Furthermore, the quality of generative AI responses can vary substantially, even when fed identical prompts. While the panelists encourage students to experiment with many forms of AI to improve their AI literacy, they acknowledge that depending on a student’s resources and their school’s resources, some students may have access to more sophisticated forms of generative AI, while others only have access to free versions.

“The difference between some of these models—open-source models, free models—and ones you might pay for—isn’t like the difference between cutting with a knife and a sharper knife; it’s the difference between cutting with a knife and a spoon, and that’s something that’s really important for educators to think about as well,” Wise said.

Transparency and Accountability

The panelists noted that transparency is a complex issue because scholars need to further research the subject, generative AI companies need to consider what data is informative and feasible to release, and policymakers around the world need to become AI literate to pass regulations. That said, Bell offered some practical suggestions.

“One thing tech companies can do is offer a richer understanding of the data that their models train on at each step in the training process. They can also provide documentation and examples about the core values used when human preferences are used to guide model development and fine-tune responses. Some companies present guiding principles on model safety and guardrails, and I think that is a great starting point from which to grow,” Bell said.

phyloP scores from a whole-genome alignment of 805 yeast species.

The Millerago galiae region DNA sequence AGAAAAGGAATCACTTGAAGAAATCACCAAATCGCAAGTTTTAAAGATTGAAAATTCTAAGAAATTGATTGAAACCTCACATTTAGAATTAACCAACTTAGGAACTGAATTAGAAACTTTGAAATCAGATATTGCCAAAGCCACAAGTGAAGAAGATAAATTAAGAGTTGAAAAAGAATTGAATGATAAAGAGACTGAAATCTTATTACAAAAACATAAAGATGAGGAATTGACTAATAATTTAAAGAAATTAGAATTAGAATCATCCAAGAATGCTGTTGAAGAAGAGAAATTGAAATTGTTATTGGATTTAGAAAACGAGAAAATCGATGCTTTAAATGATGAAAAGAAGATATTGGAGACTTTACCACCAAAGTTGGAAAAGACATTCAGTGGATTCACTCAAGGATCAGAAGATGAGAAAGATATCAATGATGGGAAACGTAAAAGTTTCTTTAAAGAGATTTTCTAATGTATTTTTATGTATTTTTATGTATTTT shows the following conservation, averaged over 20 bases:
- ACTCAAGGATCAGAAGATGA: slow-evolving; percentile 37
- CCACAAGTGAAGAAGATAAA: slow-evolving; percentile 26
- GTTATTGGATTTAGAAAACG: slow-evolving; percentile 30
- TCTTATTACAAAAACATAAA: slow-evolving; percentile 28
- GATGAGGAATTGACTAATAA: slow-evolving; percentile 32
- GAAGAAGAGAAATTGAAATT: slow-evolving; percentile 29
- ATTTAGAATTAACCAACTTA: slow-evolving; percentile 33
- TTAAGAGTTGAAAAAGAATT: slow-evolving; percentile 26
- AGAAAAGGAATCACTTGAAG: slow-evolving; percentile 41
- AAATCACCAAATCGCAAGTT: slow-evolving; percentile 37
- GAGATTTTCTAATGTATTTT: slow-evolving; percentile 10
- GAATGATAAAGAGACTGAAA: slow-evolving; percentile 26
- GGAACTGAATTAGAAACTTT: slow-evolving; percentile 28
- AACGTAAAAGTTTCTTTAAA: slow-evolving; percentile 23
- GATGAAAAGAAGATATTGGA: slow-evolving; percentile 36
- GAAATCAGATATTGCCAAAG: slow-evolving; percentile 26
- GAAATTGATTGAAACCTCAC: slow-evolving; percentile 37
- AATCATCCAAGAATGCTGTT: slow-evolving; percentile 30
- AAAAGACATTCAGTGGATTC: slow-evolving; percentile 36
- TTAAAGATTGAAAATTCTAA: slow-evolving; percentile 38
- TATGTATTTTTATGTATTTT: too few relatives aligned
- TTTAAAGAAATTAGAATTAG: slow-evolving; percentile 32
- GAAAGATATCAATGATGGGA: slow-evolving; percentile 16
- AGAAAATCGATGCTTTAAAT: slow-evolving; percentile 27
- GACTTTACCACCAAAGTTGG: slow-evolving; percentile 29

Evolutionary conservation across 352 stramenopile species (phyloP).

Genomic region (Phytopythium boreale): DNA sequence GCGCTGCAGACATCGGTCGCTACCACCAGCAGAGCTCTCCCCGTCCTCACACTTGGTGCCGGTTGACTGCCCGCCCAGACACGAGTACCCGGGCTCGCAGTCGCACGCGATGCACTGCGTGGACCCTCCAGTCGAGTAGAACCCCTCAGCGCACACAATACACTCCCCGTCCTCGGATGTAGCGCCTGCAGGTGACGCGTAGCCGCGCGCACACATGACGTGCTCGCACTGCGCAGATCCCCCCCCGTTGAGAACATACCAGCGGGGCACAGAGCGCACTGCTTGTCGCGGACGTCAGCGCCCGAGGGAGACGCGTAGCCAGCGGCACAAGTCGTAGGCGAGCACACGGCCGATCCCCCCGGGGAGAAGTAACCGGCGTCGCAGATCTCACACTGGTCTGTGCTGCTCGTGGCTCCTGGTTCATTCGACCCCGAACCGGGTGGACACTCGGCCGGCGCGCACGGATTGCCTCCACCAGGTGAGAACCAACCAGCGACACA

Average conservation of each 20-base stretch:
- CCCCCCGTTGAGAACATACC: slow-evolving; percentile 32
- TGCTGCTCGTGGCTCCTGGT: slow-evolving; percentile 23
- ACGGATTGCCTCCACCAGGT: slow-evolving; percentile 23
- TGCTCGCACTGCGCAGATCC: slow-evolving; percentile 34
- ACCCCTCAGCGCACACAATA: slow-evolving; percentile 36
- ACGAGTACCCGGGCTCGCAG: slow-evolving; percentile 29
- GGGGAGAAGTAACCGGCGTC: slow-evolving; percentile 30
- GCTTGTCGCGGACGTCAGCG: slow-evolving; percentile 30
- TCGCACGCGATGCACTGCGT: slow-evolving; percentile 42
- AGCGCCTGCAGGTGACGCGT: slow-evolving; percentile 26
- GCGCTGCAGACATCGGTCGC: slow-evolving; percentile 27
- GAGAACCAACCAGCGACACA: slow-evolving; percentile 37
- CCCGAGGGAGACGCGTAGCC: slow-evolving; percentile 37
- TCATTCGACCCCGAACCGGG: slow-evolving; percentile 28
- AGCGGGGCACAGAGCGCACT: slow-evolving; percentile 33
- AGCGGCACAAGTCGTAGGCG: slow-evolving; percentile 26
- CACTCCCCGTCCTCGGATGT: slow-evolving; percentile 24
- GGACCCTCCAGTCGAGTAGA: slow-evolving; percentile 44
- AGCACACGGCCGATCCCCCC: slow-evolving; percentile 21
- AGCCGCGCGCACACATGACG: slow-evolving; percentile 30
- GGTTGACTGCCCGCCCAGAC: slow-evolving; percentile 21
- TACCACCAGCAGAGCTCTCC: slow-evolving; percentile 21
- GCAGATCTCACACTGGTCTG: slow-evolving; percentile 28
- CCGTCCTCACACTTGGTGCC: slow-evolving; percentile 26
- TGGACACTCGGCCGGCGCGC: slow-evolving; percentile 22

“We also need researchers from diverse academic backgrounds involved to help develop new metrics to reflect how these models behave in the context of our general society,” Bell added.

Since generative AI can only parrot the data it is trained on, the panelists emphasized a need to diversify the AI workforce to help mitigate biases that manifest in the development of models. If the workforce consists mostly of people from the same background, that limits the scope of viewpoints contributing to the design process.

When considering ethics and equity in the age of AI, this discussion clarified the importance of human intellect and responsibility at all levels, from tech companies to governments, and from coders to educators to students.

Resources for the Vanderbilt community

For support with AI, the panelists welcomed the Vanderbilt community to utilize these resources:

  • AI Fridays with the Data Science Institute offers drop-in consultations, AI deep dive discussions, and demos.
  • The Office of Faculty Development has an AI working group that explores ways in which faculty and some non-faculty use AI in innovative ways.
  • LIVE hosts the Learning Innovations Series, which includes weekly presentations, interactions, and discussions with faculty, students, and visiting speakers. LIVE Sparks is a new category in the series, offering interactive sessions designed to stimulate new thinking and action.